CPJ welcomes Hungary vote to partially decriminalize defamation
The Committee to Protect Journalists (CPJ) on Thursday welcomed a recent vote by the Hungarian parliament to partially decriminalize defamation and called on authorities to fully reform laws threatening the press with criminal penalties.
“We welcome the decision by Hungary’s parliament to take a step in support of press freedom by partially decriminalizing defamation. Authorities should move to further align with international and EU standards by fully decriminalizing speech,” said Attila Mong, CPJ’s Europe representative. “Hungary should have scrapped criminal defamation from its books long ago. Laws that threaten journalists with prison sentences have no place in a democracy.”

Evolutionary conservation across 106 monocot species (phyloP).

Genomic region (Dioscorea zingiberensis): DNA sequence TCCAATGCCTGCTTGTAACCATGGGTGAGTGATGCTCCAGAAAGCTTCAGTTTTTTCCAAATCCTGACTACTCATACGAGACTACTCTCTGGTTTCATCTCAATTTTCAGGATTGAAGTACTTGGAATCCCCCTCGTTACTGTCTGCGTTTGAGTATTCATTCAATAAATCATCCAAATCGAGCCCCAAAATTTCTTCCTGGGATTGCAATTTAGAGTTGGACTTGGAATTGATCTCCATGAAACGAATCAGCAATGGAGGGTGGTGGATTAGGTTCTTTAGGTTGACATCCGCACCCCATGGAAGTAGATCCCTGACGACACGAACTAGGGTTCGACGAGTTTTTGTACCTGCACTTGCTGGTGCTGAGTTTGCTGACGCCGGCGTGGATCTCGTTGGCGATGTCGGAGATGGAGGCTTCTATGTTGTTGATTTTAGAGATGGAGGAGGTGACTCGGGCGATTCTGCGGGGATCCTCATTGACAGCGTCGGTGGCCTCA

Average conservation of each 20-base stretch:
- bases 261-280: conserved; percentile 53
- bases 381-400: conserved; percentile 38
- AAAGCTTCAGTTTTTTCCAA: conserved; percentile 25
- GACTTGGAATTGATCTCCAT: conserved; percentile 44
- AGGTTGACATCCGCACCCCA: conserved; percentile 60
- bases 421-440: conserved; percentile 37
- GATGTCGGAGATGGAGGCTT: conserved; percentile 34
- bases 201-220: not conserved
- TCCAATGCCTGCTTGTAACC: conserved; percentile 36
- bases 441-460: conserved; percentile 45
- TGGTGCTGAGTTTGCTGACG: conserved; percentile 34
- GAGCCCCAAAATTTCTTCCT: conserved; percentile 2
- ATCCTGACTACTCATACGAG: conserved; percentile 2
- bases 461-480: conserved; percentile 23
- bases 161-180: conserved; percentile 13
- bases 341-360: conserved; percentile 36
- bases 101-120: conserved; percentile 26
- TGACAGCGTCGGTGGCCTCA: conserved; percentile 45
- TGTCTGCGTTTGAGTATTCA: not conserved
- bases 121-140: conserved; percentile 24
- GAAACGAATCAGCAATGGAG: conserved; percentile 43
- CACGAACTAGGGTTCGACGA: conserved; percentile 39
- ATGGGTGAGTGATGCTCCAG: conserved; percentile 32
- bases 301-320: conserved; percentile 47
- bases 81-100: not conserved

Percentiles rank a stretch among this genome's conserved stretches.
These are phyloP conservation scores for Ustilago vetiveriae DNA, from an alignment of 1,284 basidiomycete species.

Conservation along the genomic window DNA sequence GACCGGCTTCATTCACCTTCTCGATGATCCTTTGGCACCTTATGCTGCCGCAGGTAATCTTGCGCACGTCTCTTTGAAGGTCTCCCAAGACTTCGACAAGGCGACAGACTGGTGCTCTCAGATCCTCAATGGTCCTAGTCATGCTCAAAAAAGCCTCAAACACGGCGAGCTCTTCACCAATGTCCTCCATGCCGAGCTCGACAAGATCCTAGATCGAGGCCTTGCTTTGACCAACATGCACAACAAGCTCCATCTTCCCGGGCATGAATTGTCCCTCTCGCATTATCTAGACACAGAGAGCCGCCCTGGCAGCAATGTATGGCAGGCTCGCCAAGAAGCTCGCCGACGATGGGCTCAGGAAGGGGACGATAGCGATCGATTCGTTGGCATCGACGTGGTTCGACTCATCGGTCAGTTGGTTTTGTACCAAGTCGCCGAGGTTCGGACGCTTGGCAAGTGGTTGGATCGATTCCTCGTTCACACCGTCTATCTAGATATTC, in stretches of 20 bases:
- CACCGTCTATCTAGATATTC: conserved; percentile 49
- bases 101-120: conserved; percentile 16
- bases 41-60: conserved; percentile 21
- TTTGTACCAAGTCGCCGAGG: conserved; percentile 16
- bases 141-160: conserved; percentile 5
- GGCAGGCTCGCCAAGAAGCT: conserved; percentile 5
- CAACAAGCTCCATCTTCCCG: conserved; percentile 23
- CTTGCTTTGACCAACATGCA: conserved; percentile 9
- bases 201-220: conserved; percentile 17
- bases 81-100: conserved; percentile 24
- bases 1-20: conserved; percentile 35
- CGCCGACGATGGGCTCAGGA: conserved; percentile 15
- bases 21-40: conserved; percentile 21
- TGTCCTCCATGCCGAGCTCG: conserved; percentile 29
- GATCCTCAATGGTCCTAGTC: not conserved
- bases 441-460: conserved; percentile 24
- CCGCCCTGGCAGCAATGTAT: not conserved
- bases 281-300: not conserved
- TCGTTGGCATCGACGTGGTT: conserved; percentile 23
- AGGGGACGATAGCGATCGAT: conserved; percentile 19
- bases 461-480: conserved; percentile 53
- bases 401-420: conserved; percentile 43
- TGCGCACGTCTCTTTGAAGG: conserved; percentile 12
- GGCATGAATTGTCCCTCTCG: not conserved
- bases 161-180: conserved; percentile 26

On Tuesday, May 23, the parliament voted in favor of a draft law put forth by the ruling Fidesz party, which scraped criminal penalties for libel and defamation committed by members of the press under certain circumstances.
The law states that a defamatory statement will not be considered a criminal offense if it is made “within a scope of discussion of public affairs and is committed by means of a press product or media service,” unless the statement is “aimed at an obvious and seriously humiliating denial of the victim’s human dignity.”
Prison sentences of up to three years remain for defamation convictions outside of those circumstances. The draft will be sent within five days of passage to President Katalin Novák, who can sign it into law.
Recommendations from the European Union and Council of Europe encourage member states to remove prison sentences for defamation from their legal framework and favor the use of administrative or civil law.